United Nations, Fighting in the Afar region in northern Ethiopia has led to growing humanitarian needs and affects the delivery of aid into the neighbouring Tigray, said the UN Office for the Coordination of Humanitarian Affairs (OCHA).
More than 200,000 people have been displaced from recent fighting in Afar, OCHA quoted regional authorities as saying.
Fighting has also prevented the UN and partners from conducting assessments, however, those displaced are believed to be in urgent need of assistance, Xinhua news agency cited the Office as saying.
In accessible areas of Afar, the response continues and over 40,000 people have received food in the past week — and more than 420,000 people since mid-October, said OCHA.
Delivery of humanitarian supplies into Tigray via the Semera-Abala-Mekelle road remains suspended due to the insecurity in Afar. The UN and partners have suspended or significantly reduced programs due to the lack of supplies and fuel, it said.
During the past week, reduced levels of food assistance was provided primarily to displaced people and host communities in the town of Shire.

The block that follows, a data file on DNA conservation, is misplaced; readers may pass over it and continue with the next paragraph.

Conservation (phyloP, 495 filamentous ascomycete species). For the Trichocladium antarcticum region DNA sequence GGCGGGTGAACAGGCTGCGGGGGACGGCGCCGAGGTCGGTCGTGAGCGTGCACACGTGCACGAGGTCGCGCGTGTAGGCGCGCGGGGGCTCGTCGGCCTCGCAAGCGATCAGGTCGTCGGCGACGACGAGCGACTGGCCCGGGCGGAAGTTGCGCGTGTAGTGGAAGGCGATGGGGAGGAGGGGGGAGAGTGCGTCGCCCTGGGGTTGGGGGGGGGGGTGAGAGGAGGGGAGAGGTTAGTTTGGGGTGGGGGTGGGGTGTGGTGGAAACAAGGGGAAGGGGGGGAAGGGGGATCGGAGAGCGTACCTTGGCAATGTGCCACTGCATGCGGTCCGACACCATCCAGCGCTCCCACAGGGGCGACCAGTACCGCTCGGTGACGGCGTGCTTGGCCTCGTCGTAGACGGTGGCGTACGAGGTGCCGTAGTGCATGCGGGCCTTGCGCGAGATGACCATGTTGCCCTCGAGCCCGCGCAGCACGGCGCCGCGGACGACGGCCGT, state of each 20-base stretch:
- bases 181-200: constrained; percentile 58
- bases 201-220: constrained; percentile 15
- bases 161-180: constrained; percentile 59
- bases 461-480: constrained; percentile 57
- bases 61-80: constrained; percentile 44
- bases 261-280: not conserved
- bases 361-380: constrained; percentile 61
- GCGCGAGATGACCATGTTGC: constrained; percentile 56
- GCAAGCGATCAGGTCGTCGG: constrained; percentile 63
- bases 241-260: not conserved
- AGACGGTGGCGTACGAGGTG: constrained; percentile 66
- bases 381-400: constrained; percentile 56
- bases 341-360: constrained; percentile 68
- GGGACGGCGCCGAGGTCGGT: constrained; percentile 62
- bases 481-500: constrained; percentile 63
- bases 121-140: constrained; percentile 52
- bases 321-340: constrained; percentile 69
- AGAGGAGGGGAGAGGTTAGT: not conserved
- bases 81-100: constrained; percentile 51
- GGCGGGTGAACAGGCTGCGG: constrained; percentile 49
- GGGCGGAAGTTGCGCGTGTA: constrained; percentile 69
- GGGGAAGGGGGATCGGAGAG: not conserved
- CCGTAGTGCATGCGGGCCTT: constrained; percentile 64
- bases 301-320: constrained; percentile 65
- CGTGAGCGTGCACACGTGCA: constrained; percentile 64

A World Food Programme food security assessment released last week found that over 80 per cent of people in surveyed areas were food insecure, and nearly 40 per cent were facing severe food insecurity.
In other parts of Ethiopia, as well as in neighbouring Somalia and Kenya, drought conditions are driving up humanitarian needs, said OCHA.
In Ethiopia, the cumulative impact of three successive failed rainy seasons is affecting millions of people. Food, water, health, livelihood support and livestock assistance are priority response. Additional funding is urgently needed to support this response, it said.
Eri Kanako, an associated spokeswoman of UN Secretary-General Antonio Guterres, saidthat the UN Refugee Agency and its partners are rushing aid to more than 20,000 refugees after they fled clashes in Ethiopia’s Benishangul Gumuz region, which borders Sudan and South Sudan.
Fighting broke out on January 18 in the town of Tongo — reportedly between unidentified armed groups and federal forces — and the nearby camp hosting 10,300 refugees was looted and burned. This followed the looting of another camp in the area in late December.
A total of 22,000 people in both camps were then cut off from access and assistance, she told a daily press briefing.
All humanitarian staff had to evacuate, and access to the area, including the two camps, remains impossible. The UN Refugee Agency is working with the Ethiopian government and partners to provide the most urgent assistance to displaced refugees, including hot meals, clean water, and medical care, she said.